Technological properties and conservation problems of some medieval bricks and tiles

Dinçer, Ayşe Şenay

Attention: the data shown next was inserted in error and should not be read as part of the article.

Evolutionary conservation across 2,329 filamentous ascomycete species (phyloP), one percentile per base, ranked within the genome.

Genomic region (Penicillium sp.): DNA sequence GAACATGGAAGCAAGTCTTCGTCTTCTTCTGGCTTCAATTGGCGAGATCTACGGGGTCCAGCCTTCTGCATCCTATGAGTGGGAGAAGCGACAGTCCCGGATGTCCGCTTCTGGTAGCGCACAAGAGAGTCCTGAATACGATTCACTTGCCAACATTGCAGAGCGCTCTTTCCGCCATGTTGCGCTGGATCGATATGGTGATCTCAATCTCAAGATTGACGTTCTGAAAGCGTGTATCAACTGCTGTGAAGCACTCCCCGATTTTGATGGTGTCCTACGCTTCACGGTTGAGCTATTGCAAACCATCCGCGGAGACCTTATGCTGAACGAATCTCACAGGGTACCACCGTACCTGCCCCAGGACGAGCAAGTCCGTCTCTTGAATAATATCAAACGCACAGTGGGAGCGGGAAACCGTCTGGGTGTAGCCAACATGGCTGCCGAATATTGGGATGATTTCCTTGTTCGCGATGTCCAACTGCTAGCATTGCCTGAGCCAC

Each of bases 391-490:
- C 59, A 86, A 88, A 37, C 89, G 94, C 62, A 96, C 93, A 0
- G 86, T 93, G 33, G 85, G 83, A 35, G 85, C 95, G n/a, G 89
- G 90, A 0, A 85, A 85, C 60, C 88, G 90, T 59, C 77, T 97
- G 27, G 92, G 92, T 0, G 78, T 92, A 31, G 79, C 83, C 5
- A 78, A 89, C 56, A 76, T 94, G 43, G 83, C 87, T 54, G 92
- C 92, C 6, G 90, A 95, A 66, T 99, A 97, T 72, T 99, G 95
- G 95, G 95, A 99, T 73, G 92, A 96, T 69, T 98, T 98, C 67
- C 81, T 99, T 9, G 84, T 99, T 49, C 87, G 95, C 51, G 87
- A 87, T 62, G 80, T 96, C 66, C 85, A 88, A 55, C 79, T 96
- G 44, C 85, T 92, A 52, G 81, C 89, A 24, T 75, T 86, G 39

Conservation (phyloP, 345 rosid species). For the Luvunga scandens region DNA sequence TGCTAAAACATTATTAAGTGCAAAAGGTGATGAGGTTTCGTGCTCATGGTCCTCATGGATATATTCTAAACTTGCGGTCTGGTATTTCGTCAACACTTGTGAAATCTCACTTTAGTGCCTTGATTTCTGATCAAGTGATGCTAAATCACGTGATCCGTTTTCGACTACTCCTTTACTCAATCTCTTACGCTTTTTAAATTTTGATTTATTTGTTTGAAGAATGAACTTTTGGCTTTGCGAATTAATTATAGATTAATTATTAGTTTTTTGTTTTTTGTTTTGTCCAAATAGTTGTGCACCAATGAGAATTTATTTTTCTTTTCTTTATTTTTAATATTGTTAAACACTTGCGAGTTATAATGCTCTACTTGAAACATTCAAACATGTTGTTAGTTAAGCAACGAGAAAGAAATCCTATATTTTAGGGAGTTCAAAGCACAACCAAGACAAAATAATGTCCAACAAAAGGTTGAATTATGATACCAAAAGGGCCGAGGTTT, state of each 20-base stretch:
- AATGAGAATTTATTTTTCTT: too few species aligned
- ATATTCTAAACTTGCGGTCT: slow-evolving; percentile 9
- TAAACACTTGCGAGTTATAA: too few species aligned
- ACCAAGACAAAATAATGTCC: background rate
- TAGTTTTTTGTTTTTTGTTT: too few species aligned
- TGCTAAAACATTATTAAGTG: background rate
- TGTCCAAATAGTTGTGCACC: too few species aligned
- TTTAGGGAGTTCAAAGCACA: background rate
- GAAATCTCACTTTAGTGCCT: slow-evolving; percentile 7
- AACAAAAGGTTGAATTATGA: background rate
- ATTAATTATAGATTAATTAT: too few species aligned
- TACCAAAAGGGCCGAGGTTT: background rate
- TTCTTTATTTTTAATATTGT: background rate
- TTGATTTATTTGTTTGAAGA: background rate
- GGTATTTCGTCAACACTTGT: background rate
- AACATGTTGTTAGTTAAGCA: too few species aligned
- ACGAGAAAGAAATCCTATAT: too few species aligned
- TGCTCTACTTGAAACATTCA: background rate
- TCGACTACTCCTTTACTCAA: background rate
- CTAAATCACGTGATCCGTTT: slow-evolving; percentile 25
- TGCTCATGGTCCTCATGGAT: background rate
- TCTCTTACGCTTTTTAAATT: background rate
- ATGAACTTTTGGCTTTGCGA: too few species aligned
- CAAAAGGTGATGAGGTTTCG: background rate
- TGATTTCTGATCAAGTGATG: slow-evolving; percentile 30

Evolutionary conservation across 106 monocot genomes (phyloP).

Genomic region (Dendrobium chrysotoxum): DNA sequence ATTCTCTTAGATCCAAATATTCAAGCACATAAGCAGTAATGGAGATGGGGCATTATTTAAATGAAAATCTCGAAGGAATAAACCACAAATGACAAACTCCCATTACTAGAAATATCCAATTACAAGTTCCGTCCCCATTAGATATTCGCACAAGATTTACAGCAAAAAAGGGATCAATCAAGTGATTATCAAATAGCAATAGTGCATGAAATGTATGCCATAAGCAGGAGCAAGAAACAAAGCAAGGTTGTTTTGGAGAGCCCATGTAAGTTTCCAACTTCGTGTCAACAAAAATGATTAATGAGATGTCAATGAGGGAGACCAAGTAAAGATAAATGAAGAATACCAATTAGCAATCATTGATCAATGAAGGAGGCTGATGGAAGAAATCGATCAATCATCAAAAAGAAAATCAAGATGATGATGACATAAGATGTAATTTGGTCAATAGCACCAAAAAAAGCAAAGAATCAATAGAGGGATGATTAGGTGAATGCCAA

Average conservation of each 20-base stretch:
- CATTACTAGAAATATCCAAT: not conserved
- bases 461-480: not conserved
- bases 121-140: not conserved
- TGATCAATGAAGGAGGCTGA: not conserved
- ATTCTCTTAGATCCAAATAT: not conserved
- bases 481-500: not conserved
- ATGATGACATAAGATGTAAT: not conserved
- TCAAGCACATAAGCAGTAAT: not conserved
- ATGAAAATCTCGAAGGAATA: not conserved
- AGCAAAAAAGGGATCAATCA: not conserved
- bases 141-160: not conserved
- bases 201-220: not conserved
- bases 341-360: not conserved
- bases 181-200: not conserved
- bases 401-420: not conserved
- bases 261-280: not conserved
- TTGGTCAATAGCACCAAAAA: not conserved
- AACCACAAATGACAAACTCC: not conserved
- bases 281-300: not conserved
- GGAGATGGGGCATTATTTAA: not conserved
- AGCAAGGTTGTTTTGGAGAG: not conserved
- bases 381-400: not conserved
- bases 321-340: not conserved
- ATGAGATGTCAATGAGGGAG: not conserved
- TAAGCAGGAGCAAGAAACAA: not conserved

The aim of this study is to examine the technology of the relatively deteriorated historic tile, brick and mortar samples of Sivas Gök Medrese and Tokat Gök Medrese. Their main deterioration factors were analyzed mainly as salt weathering. It was examined in detail, and the possible desalination methods were discussed. For this purpose, the studies were carried out with a field survey and laboratory experiments on the two sites. Documentation of visual decay forms of Tokat Gök Medrese were done with AutoCAD. The density and porosities of tile body and mortar samples were determined by using RILEM standards. The pore size distributions of tile and mortar samples were examined by Mercury Intrusion Porosimetry. Modulus of elasticity of tile body and mortar samples was determined and compared with the other Seljuk building materials. Mineralogical compositions of the tile body and glaze, adhesive tile mortars of Sivas Gökmedrese and Tokat Gökmedrese were analyzed with X-Ray Powder Diffraction (XRD). Their microstructure and chemical compositions were determined by using Scanning Electron Microscope coupled with Energy Dispersive X-Ray Spectroscopy (SEM-EDX). The salts were determined for various methods such as spot tests and XRD analyses. The possible treatment methods of salt crystallization were discussed according to the properties of the examined samples. One of the most essential causes of decay factor was salt crystallization for the two buildings which causes detachment and loss of tiles. The deteriorations were distributed over the upper and lower sides of the wall which were close to the dampness zones from the roof and above ground. The experiments proved different kinds of salts such as thenardite, sylvite, halite, natrite, nitratine and niter coming from the ground and the restoration materials such as cement based mortars. The relative humidity of the environments was compared with that of salt characteristics. It was proved that the tiles were adversely affected from salt crystallization. The best desalination method was discussed. Advection method by using poultices was based on the transformation of ions through the flowing moisture. The most prominent characteristic of the poultices must have smaller pore size distribution than original salty materials. The pore size distributions of the tiles and gypsum mortars were determined to compare and chosen the best poultice from the literature. It was concluded that kaolin-sand-based poultices having known properties was the best one as considering the pore size distribution of the tiles and mortars. The study on material properties and desalination process was expected to help different monuments having salt problem.